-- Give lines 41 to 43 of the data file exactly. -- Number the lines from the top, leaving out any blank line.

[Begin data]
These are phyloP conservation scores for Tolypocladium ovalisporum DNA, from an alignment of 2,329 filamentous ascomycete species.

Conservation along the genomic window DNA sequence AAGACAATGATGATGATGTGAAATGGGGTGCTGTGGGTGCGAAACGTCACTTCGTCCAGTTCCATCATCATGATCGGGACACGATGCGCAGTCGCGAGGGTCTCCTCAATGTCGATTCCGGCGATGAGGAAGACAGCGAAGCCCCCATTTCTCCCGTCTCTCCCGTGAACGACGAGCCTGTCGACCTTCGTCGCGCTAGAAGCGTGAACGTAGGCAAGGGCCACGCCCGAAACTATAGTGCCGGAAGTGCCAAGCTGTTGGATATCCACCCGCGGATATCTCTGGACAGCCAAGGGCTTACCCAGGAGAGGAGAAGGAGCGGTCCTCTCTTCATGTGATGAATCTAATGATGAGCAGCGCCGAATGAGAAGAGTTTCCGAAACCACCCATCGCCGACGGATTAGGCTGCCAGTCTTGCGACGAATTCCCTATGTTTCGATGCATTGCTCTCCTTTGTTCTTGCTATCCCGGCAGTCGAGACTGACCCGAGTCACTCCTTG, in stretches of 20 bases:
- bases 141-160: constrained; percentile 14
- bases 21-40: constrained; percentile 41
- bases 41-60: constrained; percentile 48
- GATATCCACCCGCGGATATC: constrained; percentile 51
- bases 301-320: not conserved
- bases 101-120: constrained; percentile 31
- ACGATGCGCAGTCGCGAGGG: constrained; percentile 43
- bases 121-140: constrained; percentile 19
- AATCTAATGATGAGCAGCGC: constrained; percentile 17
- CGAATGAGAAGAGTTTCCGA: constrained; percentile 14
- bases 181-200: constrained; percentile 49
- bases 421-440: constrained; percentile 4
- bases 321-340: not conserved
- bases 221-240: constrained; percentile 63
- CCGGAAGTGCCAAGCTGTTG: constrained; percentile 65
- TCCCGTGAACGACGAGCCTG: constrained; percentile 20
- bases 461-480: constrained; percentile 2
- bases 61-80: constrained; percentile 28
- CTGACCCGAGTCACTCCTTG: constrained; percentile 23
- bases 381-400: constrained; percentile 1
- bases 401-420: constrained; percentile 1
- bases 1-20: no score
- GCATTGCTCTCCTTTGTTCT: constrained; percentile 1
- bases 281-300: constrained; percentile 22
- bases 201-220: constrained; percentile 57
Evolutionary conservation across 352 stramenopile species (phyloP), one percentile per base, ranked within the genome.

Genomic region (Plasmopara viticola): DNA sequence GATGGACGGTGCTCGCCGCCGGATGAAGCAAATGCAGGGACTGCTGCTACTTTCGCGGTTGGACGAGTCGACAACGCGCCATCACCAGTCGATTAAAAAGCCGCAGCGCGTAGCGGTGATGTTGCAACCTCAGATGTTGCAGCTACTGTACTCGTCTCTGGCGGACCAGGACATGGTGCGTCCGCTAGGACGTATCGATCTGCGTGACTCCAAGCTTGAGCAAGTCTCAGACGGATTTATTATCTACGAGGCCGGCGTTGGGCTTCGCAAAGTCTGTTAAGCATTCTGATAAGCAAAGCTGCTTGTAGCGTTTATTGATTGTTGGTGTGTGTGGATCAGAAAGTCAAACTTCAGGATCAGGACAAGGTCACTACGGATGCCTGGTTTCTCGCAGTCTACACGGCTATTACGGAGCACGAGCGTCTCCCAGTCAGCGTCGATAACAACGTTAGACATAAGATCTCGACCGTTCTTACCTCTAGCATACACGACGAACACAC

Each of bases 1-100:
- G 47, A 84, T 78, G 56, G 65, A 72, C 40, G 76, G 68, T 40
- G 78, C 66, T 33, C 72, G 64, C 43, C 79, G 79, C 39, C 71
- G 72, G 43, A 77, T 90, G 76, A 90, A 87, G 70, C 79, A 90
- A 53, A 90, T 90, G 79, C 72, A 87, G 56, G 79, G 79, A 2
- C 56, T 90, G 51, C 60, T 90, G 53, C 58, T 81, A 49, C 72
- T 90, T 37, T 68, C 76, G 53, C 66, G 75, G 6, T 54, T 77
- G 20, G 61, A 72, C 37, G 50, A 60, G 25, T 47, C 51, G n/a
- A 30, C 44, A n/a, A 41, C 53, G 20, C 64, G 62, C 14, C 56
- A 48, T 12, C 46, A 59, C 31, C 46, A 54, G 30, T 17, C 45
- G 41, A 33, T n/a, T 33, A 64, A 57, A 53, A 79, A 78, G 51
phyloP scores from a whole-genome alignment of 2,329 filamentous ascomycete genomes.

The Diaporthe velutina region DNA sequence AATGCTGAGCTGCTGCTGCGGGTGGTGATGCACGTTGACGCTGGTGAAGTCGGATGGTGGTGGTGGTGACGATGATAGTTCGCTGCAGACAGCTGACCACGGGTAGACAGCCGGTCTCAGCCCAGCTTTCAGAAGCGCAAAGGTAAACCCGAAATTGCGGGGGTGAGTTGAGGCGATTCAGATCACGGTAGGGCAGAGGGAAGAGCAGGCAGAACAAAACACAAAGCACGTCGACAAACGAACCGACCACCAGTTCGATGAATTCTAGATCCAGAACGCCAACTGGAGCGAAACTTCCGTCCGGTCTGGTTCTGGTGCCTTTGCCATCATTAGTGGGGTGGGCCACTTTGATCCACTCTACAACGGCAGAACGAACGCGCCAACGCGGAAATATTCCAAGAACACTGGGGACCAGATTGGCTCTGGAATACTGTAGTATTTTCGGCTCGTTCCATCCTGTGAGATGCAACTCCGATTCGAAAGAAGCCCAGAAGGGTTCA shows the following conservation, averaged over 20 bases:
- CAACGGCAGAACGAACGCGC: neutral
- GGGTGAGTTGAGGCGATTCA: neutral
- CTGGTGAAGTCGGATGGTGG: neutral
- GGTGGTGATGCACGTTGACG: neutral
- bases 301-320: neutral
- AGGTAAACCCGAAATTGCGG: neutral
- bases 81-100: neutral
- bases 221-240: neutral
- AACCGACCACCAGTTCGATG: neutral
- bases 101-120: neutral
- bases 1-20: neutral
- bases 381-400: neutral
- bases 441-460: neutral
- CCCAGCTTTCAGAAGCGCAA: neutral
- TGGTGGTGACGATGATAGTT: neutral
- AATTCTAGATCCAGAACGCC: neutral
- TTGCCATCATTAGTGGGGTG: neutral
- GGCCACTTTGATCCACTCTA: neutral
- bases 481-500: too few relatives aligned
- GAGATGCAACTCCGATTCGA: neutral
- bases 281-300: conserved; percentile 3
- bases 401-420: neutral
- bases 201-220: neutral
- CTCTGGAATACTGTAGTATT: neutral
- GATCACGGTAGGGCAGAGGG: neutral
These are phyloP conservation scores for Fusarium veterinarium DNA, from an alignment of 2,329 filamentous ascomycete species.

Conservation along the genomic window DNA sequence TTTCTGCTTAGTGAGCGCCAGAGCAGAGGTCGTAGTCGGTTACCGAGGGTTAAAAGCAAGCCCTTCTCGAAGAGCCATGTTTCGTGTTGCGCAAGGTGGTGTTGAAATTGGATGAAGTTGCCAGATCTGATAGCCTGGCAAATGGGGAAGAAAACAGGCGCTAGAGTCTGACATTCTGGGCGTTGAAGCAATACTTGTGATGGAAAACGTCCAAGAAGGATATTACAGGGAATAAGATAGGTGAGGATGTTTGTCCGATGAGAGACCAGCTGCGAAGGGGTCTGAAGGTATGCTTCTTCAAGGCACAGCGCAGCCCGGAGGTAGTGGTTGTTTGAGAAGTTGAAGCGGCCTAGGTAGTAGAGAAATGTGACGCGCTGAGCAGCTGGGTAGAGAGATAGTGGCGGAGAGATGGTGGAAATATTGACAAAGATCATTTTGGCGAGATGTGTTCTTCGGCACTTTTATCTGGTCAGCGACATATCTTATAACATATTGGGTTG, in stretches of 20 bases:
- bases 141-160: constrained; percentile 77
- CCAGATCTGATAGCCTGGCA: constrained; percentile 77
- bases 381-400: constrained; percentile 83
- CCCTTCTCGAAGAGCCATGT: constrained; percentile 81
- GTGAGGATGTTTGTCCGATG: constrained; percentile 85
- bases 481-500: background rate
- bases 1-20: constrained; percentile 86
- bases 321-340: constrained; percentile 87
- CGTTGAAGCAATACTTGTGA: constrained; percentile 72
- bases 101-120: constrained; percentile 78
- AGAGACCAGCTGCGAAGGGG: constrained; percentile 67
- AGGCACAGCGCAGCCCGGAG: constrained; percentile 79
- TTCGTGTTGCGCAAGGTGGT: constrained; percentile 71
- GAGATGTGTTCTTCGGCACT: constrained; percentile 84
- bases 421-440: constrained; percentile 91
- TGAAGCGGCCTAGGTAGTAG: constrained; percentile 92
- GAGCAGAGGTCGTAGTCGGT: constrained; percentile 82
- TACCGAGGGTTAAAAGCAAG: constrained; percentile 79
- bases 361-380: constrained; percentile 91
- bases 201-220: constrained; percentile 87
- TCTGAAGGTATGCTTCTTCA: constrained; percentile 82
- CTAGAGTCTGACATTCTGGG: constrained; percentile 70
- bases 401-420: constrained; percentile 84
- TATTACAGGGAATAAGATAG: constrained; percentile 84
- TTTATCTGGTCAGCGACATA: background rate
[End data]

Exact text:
phyloP scores from a whole-genome alignment of 2,329 filamentous ascomycete genomes.

The Diaporthe velutina region DNA sequence AATGCTGAGCTGCTGCTGCGGGTGGTGATGCACGTTGACGCTGGTGAAGTCGGATGGTGGTGGTGGTGACGATGATAGTTCGCTGCAGACAGCTGACCACGGGTAGACAGCCGGTCTCAGCCCAGCTTTCAGAAGCGCAAAGGTAAACCCGAAATTGCGGGGGTGAGTTGAGGCGATTCAGATCACGGTAGGGCAGAGGGAAGAGCAGGCAGAACAAAACACAAAGCACGTCGACAAACGAACCGACCACCAGTTCGATGAATTCTAGATCCAGAACGCCAACTGGAGCGAAACTTCCGTCCGGTCTGGTTCTGGTGCCTTTGCCATCATTAGTGGGGTGGGCCACTTTGATCCACTCTACAACGGCAGAACGAACGCGCCAACGCGGAAATATTCCAAGAACACTGGGGACCAGATTGGCTCTGGAATACTGTAGTATTTTCGGCTCGTTCCATCCTGTGAGATGCAACTCCGATTCGAAAGAAGCCCAGAAGGGTTCA shows the following conservation, averaged over 20 bases:
- CAACGGCAGAACGAACGCGC: neutral